TINARWO, MOREBLESSING,TANDEKA (2011) Making Britain ‘Home’: Zimbabwean Social Workers’ Experiences of Migrating To and Working in a British City. Doctoral thesis, Durham University.
|PDF - Accepted Version|
Recruitment of overseas social workers is increasingly becoming popular with social workers migrating from developing countries to developed countries like the UK which suffer from chronic social worker shortages. Following the heavy recruitment of Zimbabwean social workers by UK local authorities in the early twenty first century, this study focuses on the migration experiences of Zimbabwean social workers recruited from Zimbabwe to come and work for a particular local authority in the UK. The general objective is to examine the forms of support utilised by the Zimbabwean social workers from arriving in the UK, integrating into the workplace and wider society and establishing a ‘home’ away from home. Considering how social capital has been said to bring about positive effects for individuals and society in previous research, social capital is assumed a key concept in this research.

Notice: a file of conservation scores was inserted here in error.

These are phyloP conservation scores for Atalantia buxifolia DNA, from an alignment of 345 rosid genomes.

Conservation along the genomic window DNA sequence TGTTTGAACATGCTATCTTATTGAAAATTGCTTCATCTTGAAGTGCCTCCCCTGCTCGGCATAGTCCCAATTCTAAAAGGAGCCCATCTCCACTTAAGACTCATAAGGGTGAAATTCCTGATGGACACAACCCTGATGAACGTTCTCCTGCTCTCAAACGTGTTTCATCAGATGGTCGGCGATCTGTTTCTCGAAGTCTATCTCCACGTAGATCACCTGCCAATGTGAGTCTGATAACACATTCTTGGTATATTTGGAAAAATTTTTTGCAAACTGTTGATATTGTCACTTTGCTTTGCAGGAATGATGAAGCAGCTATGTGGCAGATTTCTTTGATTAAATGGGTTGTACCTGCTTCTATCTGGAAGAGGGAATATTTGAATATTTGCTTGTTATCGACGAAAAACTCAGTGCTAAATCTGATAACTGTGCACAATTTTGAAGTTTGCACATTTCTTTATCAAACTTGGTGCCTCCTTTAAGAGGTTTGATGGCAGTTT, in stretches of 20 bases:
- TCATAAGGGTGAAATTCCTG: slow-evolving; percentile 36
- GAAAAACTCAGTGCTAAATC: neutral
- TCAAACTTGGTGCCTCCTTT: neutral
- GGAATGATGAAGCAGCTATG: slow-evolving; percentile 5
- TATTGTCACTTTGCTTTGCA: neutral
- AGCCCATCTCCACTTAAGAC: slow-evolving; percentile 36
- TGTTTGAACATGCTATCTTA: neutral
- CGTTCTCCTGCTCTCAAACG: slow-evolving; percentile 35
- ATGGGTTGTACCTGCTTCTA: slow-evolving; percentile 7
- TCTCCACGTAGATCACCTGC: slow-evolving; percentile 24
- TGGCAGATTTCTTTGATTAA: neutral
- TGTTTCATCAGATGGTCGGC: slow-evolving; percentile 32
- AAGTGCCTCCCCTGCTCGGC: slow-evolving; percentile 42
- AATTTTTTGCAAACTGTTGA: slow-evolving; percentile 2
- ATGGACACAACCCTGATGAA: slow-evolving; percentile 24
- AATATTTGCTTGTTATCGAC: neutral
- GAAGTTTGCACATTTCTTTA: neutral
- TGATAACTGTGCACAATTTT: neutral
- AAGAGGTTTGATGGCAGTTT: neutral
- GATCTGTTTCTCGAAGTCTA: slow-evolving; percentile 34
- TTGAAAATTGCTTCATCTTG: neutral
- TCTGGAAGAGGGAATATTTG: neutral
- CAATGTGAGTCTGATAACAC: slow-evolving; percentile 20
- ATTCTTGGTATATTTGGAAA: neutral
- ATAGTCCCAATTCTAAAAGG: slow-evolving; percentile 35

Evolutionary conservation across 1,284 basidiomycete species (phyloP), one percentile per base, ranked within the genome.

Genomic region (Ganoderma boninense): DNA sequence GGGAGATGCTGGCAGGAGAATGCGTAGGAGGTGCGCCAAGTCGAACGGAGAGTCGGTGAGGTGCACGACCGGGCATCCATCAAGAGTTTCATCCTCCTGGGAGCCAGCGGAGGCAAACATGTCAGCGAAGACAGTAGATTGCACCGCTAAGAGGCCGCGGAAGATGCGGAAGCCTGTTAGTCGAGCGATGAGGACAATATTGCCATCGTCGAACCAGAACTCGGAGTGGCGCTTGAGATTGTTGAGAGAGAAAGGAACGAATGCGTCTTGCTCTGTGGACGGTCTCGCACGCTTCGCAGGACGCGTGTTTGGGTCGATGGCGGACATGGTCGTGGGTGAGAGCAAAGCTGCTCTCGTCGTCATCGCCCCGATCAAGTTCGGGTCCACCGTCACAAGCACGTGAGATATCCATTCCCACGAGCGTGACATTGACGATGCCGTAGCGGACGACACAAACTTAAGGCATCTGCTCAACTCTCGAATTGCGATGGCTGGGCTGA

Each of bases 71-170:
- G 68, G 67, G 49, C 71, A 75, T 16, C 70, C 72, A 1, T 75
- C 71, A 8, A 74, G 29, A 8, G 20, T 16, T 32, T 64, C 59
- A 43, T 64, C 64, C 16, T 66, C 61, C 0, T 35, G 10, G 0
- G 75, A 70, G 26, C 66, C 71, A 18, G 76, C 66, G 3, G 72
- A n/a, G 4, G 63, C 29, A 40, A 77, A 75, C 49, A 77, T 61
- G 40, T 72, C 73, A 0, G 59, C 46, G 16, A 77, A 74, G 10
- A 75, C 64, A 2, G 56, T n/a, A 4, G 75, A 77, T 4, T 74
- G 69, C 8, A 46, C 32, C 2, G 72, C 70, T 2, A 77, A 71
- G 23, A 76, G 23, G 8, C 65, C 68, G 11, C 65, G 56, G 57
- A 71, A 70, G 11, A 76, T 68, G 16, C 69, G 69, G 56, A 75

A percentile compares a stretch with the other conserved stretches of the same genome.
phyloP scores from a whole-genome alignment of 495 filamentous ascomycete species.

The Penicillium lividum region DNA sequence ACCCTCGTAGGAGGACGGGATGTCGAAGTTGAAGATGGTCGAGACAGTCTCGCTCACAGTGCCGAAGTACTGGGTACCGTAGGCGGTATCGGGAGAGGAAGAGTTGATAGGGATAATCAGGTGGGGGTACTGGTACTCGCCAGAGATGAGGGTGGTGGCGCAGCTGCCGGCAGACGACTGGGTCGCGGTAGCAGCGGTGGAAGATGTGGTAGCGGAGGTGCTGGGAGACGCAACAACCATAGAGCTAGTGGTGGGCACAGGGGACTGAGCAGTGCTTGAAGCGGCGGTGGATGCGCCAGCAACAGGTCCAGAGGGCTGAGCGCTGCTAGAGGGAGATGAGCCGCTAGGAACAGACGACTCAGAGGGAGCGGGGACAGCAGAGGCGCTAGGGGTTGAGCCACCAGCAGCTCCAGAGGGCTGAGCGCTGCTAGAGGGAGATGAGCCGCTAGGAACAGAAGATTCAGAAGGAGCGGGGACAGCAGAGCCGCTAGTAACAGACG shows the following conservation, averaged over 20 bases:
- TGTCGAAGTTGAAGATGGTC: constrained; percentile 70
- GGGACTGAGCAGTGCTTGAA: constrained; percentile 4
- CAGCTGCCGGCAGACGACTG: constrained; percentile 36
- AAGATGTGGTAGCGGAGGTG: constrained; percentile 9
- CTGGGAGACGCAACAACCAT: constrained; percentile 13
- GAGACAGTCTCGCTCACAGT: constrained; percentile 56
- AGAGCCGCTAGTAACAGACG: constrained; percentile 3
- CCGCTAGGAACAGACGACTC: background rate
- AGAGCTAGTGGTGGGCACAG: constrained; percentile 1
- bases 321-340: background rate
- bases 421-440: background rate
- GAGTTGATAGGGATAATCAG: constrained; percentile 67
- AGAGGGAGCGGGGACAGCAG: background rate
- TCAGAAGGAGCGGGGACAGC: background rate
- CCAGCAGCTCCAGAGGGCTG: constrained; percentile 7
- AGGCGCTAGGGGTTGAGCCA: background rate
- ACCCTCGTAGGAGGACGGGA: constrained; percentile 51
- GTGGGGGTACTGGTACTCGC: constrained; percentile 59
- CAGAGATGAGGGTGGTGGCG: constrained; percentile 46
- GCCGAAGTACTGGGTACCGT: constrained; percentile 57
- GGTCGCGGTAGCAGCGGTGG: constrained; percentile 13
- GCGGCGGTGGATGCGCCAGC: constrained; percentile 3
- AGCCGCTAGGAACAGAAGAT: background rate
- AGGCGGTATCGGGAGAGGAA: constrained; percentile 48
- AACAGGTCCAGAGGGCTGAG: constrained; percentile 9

Semi-structured interviews were used as the primary data collection method to allow for deep exploration of the Zimbabwean social workers’ experiences together with questionnaires for triangulation. Findings from the study show that the Zimbabwean social workers were able to draw upon different forms of social capital to access as many resources as they could in an effort to develop themselves personally and professionally and eventually establishing themselves as UK citizens. The Zimbabwean social workers’ migration trajectories are far from being linear as most of them live dual lives participating socially, economically and politically back in Zimbabwe while living in the UK with plans to re-migrate for some, and to eventually return to Zimbabwe for others. Research findings may help to improve policy and practice for the recruitment and handling of overseas social workers in the UK and also help to raise awareness of the different types of networks that can be relied upon by these workers within and across borders.
|Item Type:||Thesis (Doctoral)|
|Award:||Doctor of Philosophy|
|Keywords:||migration; social capital; overseas social workers; ethnic networks; immigrant professionals; international recruitment; diaspora; transnationalism; sense of belonging; Zimbabwe; 'the role of the researcher'|
|Faculty and Department:||Faculty of Social Sciences and Health > Applied Social Sciences, School of|
|Copyright:||Copyright of this thesis is held by the author|
|Deposited On:||02 Jun 2011 15:28|